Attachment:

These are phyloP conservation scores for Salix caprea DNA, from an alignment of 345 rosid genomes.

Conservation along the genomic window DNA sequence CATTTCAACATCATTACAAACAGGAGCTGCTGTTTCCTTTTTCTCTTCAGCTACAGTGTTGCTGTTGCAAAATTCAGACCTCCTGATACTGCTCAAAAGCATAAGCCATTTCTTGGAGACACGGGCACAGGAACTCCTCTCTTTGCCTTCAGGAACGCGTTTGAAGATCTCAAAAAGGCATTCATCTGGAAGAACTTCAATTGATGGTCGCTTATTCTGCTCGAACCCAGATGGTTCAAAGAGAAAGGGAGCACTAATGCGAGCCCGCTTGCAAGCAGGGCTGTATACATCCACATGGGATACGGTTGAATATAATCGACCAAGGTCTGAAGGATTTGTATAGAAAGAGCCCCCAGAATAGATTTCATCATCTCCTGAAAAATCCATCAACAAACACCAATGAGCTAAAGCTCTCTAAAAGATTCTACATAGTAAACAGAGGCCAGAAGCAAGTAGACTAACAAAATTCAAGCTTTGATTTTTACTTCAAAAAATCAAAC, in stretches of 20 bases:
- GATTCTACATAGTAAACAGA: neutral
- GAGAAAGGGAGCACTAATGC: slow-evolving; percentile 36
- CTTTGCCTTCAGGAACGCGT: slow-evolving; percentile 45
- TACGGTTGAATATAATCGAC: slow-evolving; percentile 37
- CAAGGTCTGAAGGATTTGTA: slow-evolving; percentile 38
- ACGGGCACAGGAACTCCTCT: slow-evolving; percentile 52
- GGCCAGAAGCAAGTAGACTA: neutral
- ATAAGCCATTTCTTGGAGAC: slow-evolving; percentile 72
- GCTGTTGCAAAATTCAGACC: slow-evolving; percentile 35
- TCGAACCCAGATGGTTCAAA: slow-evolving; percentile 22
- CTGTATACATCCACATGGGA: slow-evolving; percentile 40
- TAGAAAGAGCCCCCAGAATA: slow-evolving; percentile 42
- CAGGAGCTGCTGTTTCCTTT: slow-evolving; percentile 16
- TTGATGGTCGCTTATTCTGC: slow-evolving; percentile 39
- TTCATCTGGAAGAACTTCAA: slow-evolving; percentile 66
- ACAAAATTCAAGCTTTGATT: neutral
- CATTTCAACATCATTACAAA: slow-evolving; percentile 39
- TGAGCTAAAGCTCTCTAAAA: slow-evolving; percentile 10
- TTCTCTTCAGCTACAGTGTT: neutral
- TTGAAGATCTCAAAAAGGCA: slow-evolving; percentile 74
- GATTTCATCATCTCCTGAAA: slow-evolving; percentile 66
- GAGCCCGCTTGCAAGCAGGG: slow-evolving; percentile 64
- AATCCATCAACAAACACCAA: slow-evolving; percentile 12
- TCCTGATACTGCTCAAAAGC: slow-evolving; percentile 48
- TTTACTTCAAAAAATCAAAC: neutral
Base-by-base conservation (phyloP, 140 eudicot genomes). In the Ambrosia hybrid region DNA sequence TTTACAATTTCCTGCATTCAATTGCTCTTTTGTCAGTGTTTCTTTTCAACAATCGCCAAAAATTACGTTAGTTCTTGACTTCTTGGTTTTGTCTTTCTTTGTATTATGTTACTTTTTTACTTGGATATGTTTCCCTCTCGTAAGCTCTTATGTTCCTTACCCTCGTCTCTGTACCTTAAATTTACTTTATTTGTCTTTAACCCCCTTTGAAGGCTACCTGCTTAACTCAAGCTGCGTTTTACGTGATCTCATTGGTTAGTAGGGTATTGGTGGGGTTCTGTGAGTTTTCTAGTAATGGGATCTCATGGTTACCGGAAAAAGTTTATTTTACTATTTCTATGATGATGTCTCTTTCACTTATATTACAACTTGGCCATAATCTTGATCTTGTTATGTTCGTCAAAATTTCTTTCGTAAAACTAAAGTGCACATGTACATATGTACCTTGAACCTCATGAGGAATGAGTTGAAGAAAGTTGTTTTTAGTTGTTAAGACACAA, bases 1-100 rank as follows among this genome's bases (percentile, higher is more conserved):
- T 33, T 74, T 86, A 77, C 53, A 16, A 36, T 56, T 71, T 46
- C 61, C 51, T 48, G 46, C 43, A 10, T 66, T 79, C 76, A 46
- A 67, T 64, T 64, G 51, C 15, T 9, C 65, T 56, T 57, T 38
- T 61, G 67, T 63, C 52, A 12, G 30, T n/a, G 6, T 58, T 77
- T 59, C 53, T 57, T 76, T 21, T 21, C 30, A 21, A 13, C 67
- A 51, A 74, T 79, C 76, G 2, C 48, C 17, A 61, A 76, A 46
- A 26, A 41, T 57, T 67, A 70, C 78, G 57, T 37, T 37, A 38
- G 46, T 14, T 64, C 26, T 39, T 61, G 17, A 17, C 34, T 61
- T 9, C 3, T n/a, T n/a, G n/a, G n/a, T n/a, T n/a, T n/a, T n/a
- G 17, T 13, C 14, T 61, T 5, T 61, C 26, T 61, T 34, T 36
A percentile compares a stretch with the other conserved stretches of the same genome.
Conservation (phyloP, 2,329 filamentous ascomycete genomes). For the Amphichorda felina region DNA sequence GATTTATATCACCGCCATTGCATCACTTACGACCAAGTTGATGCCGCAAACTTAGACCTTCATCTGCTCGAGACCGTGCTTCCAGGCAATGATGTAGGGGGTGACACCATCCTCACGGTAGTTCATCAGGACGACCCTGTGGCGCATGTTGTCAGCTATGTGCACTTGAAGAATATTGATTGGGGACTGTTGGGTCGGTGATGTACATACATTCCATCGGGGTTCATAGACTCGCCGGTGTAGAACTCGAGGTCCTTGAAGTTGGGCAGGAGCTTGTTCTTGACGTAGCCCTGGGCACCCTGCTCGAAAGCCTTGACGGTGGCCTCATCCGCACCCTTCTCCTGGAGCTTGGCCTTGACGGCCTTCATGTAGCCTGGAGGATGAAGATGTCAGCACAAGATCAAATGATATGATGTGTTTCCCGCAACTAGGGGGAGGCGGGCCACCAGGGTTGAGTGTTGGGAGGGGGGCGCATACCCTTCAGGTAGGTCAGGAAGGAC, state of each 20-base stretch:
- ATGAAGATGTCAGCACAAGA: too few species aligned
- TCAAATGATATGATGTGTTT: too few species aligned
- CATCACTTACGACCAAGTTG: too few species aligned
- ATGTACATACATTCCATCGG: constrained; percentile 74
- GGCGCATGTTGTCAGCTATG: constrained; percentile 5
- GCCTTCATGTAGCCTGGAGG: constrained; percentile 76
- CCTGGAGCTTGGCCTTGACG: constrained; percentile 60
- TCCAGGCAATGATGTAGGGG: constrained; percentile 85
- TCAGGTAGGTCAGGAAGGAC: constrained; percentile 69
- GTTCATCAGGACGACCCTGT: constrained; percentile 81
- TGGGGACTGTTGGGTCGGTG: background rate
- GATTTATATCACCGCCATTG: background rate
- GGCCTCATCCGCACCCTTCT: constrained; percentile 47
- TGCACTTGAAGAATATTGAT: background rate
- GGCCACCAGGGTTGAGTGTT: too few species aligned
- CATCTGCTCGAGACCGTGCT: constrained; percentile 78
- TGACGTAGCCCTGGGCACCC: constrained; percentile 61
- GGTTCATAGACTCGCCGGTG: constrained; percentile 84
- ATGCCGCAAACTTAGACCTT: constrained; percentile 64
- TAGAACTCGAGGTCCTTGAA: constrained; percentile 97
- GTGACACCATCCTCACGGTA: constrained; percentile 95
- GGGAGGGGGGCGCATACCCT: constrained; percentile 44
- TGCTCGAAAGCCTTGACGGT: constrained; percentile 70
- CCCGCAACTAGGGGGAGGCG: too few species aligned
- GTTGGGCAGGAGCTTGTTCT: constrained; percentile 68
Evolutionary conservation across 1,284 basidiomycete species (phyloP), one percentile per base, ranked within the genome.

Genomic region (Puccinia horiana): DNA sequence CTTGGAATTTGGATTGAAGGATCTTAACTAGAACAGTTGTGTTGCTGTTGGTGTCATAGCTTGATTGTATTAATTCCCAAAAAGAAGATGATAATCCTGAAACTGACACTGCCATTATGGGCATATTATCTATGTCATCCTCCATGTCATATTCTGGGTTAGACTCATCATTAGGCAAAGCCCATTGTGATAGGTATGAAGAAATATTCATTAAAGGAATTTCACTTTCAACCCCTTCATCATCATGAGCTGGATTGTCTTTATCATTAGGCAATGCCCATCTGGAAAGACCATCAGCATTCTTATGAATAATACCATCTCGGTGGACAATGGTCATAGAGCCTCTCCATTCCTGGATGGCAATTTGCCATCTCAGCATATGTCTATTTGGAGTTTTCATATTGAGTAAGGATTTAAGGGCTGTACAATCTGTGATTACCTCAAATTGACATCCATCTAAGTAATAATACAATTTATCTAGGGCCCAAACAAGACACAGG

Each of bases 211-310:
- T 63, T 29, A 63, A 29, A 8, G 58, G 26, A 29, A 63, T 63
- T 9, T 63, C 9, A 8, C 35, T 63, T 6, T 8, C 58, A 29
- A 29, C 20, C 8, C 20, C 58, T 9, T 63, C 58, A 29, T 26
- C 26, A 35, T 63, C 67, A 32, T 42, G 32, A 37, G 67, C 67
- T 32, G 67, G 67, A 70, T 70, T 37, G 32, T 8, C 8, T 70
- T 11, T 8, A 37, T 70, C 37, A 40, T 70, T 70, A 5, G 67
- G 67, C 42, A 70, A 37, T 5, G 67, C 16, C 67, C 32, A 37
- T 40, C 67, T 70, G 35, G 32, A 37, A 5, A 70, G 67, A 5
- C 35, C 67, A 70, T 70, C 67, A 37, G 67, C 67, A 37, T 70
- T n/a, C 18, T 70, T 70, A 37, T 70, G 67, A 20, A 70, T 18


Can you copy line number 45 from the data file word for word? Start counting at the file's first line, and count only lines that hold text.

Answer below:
- GGCGCATGTTGTCAGCTATG: constrained; percentile 5